I just heard on Radio 4 that the BBC appeal at Xmas last year, with St Martin's, raised more money than ever before. And Comic Relief raised record amounts - when we are in the midst of a very difficult economic period (with a further recession predicted).
So are people giving more, even though funds are tighter and the cost of living is rising in excess of most peoples' pay rises (if they are lucky enough to have one)?
I'm not sure. I think people are still giving, but giving more selectively. Third Sector magazine, which reports on the not for profit world, says that anecdotally that 'people are saying that things are getting tougher' (which is really no surprise). The UK's largest fundraising charity this year has reported a fall in voluntary income. So how do we match record figures for appeals like Comic Relief against falling income for many charities?
In recent years we have had some awful international disasters - floods, famine, tsunamis... and the great British public has responded generously and speedily. I personally think that people like to give to something they feel they can make a difference to now. Investing in medical research, conservation or third world development has tremendous long term impact, but it's the emotive 'quick fix' fundraising appeal that is giving people the feeling they want when they give. Our instant gratification society - something will happen, quickly, as a result of their gift:
My £2 a month will feed that dog. My £20 now will provide a tent and clean water for the refugees from the flood. My £5 will buy a goat for a farmer in Africa.
So how does Comic Relief fit in? In this case, I feel it's about the ask being immediate. We are doing it 'once', and 'now', and responding to emotive issues within the context of entertainment and appeals from those who command our respect (well, so I understand celebrity appeal to be, though it's not what floats my boat).
Comic Relief is a 'quick fix' charity ask. The quickness being that it is a very time limited appeal (though fundraising goes on all year, it does have this one day annual highlight), and that the maximum interaction with donors and supporters is focused around a short time period.
So are people giving more, or not giving more? Are people cutting their charitable giving, or not? In recent months charities have seen a decline in direct debit giving, probably a result of financial reviewing as times get harder. Rather than have an automatic gift going out each month to one or more charities, individuals are giving as and when the appeal appeals to them. The 'now'.
The other main reason that some charities may actually be growing in income (the smaller ones are benefiting more than the larger ones), is association. Direct association with a cause will give you dedicated, long-term supporters who will continue to support your cause even during difficult times. Whether the association is through experience (for example, a disease or condition) or a passion (eg conservation or education), the stronger someone feels about something, the more likely they are to continue their support even when it is financially challenging.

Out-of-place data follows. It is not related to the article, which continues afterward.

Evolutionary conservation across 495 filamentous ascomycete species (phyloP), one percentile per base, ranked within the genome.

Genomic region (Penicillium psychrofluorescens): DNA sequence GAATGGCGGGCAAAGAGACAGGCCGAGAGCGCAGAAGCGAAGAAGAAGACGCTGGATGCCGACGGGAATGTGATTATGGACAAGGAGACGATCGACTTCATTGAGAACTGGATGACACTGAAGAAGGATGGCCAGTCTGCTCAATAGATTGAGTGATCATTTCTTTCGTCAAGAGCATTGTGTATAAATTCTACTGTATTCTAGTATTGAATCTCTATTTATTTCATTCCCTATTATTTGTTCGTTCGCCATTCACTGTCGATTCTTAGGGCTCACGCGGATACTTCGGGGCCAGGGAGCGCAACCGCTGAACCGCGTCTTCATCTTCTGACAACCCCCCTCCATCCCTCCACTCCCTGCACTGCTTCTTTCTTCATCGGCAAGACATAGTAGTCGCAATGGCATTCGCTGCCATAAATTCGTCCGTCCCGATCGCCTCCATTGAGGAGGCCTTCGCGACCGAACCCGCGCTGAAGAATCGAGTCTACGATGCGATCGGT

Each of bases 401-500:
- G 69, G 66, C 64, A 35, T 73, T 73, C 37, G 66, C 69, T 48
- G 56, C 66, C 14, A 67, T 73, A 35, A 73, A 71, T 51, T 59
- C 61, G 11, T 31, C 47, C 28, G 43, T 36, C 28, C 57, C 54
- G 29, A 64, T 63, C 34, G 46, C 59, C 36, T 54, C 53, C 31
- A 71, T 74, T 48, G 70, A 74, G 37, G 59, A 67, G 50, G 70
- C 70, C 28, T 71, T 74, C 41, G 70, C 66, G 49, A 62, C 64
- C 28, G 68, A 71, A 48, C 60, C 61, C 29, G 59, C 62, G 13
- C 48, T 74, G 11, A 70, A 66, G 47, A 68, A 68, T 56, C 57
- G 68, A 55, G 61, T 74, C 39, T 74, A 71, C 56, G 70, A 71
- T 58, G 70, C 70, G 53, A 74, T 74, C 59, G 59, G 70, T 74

So who is giving? Are the rich rallying round in these tough times and supporting charities more? Especially given the tax breaks that high earners get by donating to charity?
Interestingly, it is those with lower incomes who give the most (percentage wise) of what they earn to charities. These people are probably those who watch Comic Relief, and receive appeals from charities through the post on a regular basis.
The other area where charitable giving is getting stronger is through active and challenge fundraising. For example, doing a charity parachute jump, a walk, marathon or mountain climb. The strength of appeal in this area is that the individual gets something for their efforts (realisation of an ambition or meeting a personal challenge) and they can engage supporters around them to contribute without any further expectation from them. It's easy to donate to a friend doing an event - you just sponsor them, give them the money. You don't even have to engage with the charity that is being supported, just with your friend the fundraiser. Given these hard times, I can see the logic for this mode of fundraising to be increasing in popularity. Everyone is a winner (in most cases!).
There are 161,669 charities registered in England. What do you support? Who do you support - a charity in your neighbourhood, or a cause you believe in? Something that you have a long term commitment to, or do you just respond as and when asked?
These are just my thoughts, from both working in the sector and as a donor myself. I would like to know what you think.
The Big Give - make your donation to charity worth double
Charity Challenges (one of the many companies)
Chronicle of Philanthropy - what happens in the US usually follows on in the UK
Photograph courtesy of Alzheimer's Research UK